Saturday, June 20, 2015
President Obama continues to use Charleston church shooting to push gun control
“As much as we grieve this particular tragedy, I think it’s important, as I mentioned at the White House, to step back and recognize these tragedies have become far too commonplace.
“More than 11,000 Americans were killed by gun violence in 2013 alone — 11,000. If Congress had passed some common-sense gun safety reforms after Newtown, after a group of children had been gunned down in their own classroom — reforms that 90 percent of the American people supported – we wouldn’t have prevented every act of violence, or even most.
"We don’t know if it would have prevented what happened in Charleston. No reform can guarantee the elimination of violence. But we might still have some more Americans with us.
“We might have stopped one shooter. Some families might still be whole. You all might have to attend fewer funerals.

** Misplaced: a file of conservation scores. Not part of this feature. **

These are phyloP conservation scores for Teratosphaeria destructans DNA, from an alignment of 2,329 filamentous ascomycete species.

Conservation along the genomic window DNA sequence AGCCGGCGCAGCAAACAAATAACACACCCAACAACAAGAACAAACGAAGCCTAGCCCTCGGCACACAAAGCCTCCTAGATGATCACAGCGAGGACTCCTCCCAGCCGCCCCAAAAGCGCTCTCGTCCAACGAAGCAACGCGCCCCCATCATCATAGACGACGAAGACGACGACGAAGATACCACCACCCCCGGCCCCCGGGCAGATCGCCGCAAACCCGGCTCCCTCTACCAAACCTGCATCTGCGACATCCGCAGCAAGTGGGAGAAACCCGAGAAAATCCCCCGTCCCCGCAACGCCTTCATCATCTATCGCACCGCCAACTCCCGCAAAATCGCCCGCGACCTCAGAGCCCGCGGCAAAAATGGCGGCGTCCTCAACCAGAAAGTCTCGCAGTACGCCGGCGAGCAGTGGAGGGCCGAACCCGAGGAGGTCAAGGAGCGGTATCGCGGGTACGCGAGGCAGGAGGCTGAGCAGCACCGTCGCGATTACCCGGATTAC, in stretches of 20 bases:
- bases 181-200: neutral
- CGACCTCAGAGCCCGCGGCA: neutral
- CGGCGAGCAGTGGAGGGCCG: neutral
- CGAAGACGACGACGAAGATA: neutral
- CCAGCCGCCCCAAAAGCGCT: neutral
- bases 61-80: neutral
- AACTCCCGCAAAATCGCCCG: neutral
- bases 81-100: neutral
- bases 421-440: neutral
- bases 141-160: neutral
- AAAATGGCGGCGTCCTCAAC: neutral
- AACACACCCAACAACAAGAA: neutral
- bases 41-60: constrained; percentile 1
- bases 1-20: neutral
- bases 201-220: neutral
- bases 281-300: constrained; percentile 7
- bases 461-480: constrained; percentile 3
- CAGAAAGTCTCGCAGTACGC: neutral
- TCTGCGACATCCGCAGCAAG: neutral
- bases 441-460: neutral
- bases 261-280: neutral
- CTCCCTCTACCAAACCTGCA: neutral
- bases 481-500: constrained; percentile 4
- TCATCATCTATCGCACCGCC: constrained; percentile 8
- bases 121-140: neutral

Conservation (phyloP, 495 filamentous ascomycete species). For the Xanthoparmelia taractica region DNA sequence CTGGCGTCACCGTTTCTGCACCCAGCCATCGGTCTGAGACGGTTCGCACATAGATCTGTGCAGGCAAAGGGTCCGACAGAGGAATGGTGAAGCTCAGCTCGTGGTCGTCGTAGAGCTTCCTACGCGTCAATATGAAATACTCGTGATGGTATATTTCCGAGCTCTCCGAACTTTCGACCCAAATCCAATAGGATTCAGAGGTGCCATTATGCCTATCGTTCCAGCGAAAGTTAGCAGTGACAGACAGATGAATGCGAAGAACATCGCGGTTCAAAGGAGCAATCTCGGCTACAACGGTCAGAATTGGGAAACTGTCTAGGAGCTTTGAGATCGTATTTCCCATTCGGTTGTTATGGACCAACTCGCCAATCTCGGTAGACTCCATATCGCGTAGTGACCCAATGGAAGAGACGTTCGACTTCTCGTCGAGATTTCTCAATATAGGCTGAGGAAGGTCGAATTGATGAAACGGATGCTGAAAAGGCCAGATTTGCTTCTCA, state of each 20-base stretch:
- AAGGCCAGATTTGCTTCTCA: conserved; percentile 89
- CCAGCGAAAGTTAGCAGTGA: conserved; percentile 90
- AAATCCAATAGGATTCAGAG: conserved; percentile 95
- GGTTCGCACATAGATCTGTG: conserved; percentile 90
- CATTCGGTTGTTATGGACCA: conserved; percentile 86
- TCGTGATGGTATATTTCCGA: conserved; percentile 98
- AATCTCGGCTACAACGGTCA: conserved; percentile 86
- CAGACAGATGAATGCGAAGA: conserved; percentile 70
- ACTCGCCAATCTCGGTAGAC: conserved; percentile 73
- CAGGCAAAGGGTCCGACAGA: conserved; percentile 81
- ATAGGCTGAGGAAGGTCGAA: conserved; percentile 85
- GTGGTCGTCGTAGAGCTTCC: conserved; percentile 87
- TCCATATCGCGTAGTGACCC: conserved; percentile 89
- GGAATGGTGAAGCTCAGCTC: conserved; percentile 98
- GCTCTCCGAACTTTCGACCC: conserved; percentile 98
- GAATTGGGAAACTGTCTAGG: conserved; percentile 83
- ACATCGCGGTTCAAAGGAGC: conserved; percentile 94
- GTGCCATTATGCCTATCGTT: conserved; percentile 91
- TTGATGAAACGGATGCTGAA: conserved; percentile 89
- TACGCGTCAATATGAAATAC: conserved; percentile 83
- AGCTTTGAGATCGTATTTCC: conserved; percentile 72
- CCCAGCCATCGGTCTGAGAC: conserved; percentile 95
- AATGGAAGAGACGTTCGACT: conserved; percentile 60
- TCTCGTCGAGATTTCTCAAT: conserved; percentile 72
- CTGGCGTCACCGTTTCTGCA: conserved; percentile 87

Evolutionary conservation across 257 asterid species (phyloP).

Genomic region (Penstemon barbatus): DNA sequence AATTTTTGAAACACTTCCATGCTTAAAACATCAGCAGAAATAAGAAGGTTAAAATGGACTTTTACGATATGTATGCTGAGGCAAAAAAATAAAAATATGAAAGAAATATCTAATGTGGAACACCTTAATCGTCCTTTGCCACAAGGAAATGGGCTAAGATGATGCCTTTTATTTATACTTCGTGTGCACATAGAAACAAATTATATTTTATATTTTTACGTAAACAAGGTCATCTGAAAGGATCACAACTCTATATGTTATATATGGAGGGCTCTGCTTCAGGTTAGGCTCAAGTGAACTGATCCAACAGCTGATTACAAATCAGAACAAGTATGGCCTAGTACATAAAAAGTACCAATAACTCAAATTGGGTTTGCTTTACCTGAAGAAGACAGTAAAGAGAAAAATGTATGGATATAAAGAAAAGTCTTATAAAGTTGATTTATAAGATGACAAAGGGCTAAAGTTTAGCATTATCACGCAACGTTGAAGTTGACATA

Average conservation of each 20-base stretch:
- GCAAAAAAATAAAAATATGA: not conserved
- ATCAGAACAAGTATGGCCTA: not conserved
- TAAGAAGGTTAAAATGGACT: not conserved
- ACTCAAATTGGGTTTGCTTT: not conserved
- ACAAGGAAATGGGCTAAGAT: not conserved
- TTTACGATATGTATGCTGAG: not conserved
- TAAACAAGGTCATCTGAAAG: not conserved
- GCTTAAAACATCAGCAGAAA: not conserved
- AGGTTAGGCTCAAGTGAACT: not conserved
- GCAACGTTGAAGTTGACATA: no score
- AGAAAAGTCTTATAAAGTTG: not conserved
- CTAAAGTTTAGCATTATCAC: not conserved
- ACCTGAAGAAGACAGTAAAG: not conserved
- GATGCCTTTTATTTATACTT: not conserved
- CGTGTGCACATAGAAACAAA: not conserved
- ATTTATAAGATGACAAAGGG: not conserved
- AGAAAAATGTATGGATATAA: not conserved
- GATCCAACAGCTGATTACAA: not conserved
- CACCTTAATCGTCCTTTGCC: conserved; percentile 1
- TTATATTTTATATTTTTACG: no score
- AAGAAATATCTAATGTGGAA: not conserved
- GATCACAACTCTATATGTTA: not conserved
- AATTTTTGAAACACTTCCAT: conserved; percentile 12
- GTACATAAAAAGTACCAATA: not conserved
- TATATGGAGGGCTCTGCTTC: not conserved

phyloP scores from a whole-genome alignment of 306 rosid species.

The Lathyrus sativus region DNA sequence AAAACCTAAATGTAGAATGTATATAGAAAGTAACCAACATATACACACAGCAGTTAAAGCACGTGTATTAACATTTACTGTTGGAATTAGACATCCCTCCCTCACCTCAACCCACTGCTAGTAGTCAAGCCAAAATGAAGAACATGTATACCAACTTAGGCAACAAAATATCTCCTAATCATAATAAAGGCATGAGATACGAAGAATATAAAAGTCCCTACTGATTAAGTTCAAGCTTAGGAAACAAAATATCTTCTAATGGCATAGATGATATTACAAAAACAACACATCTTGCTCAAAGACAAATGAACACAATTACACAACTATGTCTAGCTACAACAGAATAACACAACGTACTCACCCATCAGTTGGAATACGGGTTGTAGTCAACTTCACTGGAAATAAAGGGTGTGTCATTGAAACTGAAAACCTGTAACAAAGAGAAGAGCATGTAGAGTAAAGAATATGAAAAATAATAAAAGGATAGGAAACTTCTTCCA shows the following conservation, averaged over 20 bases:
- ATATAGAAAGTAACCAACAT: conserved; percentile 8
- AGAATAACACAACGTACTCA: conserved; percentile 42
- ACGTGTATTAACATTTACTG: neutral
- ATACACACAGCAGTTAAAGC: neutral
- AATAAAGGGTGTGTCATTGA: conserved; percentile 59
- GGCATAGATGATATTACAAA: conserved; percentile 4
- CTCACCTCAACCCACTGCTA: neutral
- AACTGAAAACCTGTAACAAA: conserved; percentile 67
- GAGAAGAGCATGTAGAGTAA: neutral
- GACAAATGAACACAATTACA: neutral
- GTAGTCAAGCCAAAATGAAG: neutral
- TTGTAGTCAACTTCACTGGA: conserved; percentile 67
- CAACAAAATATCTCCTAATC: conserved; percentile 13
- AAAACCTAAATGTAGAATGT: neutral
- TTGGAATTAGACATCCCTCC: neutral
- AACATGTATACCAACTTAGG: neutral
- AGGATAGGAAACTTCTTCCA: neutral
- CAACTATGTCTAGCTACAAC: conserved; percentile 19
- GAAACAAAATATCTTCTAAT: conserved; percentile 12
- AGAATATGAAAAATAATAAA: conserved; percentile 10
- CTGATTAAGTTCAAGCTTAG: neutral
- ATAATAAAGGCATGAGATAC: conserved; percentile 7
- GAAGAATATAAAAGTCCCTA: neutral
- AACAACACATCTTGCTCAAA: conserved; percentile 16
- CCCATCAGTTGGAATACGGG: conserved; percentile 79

“Ultimately, Congress will follow the people. And we have to stop being confused about this. At some point, as a country, we have to reckon with what happens. It is not good enough simply to show sympathy.
"You don’t see murder on this kind of scale, with this kind of frequency, in any other advanced nation on Earth. Every country has violent, hateful, or mentally unstable people. What’s different is not every country is awash with easily accessible guns.
"And so I refuse to act as if this is the new normal, or to pretend that it’s simply sufficient to grieve, and that any mention of us doing something to stop is somehow politicizing the problem.
"We have the capacity to change, but we have to feel a sense of urgency about it. We, as a people, have got to change.
"That’s how we honor those families. That’s how we honor the families in Newtown. That’s how we honor the families in Aurora," President Obama said at the U.S. Conference of Mayors annual meeting in San Francisco.